East Central is a neighborhood in the city of Spokane, in the state of Washington. As the name implies, it is located on the east side of Spokane and is in a central location. Although the official neighborhood is large, it encompasses a number of areas that are considered to be independent neighborhoods by locals, including the International District on East Sprague Avenue, the South Perry District, the Underhill Park area, the University District, and the eastern fringe of Downtown Spokane, among other areas.
Although East Central was initially intended to be a working-class suburb built early in Spokane‘s history, the neighborhood suffered from a series of disastrous economic fortunes during World War I, during the Great Depression, and again in the 1950s.
An additional significant setback for the community occurred in 1965, when Interstate 90 was constructed, effectively dividing the area in half. Houses were demolished and residents were relocated, and churches and other community-building groups, as well as businesses, were compelled to close their doors as a result.
Following that, the neighborhood developed a reputation for being a haven for poverty, prostitution, and illegal drugs. This is especially true in the area around Sprague Avenue, which is shut off from the rest of the community by I-90.
During the first decade of the twenty-first century, city planners focused their attention on urban redevelopment initiatives in the surrounding area. The South Perry District was the first neighborhood to be targeted. Construction on Perry Street began in 2007 with the installation of curb bump-outs at crosswalks and bus stops, which were intended to slow traffic on the street. Other improvements included the planting of shade trees, the installation of pedestrian lights on the sidewalks, the installation of benches, and the addition of other amenities.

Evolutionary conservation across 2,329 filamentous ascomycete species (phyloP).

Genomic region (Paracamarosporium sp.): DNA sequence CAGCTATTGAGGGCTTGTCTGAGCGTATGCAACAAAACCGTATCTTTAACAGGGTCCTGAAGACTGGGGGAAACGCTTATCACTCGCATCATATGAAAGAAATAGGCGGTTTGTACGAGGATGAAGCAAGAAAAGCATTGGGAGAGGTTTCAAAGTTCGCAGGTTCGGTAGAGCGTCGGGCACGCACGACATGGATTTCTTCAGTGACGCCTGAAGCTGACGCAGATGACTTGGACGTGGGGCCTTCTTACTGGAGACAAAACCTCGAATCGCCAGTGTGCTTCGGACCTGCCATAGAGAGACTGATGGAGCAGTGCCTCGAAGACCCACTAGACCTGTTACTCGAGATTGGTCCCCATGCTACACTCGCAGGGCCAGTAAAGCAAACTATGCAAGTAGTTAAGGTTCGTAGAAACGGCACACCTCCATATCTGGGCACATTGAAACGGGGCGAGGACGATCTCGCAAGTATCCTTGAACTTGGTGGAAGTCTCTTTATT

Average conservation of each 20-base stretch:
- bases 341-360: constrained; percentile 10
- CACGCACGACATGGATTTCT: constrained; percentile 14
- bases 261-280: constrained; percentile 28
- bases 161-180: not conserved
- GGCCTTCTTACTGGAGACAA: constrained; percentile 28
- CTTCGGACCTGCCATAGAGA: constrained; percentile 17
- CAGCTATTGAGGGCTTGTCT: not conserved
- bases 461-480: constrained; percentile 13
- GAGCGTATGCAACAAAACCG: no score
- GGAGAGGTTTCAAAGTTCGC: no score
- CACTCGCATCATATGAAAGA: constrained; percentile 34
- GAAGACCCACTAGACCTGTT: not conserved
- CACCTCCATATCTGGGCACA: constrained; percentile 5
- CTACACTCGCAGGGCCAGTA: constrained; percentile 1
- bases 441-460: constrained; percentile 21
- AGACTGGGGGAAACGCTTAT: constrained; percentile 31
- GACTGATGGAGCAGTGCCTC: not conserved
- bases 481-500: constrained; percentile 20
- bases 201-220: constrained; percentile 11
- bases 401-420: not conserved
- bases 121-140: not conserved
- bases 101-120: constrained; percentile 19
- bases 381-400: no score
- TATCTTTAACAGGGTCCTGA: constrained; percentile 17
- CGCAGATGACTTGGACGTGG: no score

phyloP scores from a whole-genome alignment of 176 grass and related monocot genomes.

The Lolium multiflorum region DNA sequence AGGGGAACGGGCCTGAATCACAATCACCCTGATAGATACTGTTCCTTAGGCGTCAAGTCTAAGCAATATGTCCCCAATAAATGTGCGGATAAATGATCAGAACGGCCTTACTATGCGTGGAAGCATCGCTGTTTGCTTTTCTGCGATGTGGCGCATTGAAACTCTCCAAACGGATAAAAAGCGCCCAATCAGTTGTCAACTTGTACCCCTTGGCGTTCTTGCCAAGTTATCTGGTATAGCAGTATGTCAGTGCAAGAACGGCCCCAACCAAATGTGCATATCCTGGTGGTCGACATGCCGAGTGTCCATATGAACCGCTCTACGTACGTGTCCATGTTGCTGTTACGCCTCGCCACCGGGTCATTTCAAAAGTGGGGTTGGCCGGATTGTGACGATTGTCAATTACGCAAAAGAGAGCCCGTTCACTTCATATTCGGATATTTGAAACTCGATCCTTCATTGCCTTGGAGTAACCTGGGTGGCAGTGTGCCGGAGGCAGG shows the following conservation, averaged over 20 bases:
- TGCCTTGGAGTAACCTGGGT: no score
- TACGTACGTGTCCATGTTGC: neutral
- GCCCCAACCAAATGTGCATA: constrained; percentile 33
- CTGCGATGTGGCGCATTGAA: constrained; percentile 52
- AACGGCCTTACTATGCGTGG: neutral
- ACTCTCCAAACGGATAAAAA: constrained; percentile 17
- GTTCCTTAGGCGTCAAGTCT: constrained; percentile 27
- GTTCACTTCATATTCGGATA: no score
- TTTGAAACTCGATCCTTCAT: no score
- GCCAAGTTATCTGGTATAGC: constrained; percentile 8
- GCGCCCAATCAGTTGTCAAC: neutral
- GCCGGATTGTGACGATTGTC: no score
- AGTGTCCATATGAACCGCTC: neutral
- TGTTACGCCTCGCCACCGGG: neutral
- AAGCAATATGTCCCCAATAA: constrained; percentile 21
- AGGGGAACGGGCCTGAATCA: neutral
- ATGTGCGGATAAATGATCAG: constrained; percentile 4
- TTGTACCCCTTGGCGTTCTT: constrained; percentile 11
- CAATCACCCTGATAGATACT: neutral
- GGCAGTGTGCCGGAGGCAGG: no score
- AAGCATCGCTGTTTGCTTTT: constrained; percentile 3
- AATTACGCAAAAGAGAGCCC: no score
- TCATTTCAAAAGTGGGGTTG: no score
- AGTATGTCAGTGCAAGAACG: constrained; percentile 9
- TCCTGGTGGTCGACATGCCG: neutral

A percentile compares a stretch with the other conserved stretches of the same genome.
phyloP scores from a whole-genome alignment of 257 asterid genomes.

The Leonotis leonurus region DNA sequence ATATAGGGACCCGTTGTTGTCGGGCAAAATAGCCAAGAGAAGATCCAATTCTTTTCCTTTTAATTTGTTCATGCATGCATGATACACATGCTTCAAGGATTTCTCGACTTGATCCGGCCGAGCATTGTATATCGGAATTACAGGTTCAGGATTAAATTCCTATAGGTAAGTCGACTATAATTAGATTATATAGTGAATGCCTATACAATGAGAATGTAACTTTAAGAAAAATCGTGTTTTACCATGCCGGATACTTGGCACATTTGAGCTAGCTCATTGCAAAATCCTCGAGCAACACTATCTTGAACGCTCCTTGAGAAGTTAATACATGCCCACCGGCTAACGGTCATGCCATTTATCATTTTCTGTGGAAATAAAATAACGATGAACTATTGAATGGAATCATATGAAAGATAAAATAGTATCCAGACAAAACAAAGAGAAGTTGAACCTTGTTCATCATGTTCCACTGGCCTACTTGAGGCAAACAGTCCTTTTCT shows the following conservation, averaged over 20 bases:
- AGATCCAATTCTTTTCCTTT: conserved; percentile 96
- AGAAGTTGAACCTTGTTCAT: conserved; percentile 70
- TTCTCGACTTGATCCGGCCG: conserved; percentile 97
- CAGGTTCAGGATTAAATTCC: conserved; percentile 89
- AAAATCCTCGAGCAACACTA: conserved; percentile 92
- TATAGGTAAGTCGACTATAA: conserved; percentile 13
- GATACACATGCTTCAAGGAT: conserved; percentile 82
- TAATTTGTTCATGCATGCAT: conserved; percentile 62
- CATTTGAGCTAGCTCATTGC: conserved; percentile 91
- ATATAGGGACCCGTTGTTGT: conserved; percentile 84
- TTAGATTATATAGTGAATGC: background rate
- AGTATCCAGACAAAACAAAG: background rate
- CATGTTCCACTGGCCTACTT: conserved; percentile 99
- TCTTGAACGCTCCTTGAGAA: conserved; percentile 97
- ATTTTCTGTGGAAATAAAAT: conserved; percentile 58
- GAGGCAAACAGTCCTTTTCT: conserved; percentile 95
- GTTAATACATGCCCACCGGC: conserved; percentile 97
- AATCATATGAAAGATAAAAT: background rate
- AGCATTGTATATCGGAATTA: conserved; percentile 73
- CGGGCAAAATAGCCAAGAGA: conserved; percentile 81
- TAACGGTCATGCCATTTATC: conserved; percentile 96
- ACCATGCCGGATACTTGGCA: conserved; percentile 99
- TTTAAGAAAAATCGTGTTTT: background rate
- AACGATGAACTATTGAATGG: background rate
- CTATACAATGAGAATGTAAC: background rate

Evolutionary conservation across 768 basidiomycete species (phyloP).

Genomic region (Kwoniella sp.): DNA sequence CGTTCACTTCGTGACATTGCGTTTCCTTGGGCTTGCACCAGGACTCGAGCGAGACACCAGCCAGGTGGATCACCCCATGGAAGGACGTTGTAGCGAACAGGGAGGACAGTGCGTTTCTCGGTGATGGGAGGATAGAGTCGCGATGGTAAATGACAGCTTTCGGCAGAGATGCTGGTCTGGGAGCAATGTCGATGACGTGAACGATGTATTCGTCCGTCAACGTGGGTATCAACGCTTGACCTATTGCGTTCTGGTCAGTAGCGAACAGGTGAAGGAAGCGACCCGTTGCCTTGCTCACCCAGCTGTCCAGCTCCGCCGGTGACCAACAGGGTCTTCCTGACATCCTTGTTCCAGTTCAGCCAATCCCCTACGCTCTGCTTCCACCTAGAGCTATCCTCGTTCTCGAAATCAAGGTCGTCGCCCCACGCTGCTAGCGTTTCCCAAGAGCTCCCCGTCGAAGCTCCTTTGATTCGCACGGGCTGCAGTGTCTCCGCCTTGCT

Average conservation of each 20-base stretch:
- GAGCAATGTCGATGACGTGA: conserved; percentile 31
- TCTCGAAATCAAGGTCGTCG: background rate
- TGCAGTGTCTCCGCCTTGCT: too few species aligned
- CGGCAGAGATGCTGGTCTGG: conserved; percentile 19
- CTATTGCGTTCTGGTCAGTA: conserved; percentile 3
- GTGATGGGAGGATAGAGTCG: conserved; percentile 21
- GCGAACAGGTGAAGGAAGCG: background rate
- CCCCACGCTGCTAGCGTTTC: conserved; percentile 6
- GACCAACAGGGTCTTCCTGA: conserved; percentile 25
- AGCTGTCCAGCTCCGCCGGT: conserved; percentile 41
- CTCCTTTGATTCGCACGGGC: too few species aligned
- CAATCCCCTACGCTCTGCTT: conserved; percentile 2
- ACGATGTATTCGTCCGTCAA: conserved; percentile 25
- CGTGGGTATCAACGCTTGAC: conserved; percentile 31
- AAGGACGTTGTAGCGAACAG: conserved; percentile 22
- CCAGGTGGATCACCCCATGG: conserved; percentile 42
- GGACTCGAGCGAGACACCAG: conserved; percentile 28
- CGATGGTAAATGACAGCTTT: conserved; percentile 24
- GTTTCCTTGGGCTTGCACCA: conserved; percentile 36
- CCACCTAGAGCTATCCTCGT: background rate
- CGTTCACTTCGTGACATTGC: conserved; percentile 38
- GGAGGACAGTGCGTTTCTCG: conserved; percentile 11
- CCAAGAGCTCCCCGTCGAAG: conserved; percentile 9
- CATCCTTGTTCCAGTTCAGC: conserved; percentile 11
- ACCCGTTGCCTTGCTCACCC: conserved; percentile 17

The project cost in excess of $900,000 to complete. Perry Street, between the eighth and twelfth avenues, saw six new companies establish between 2009 and 2012, with the most recent opening in 2012. Restaurants, bars, and shops were among the companies represented, as were other retailers. Residents of the adjacent and surrounding neighborhoods flocked to the four-plus block stretch of Perry Street, which quickly established itself as a gathering place.
The process of urban renewal, on the other hand, continues. As of November 2021, a large number of abandoned buildings remained dotted the region surrounding Sprague Avenue, including the old McKinley School, which is depicted above. Plans to renovate the structure have been discussed and revised multiple times over the last few years, but none has been implemented.
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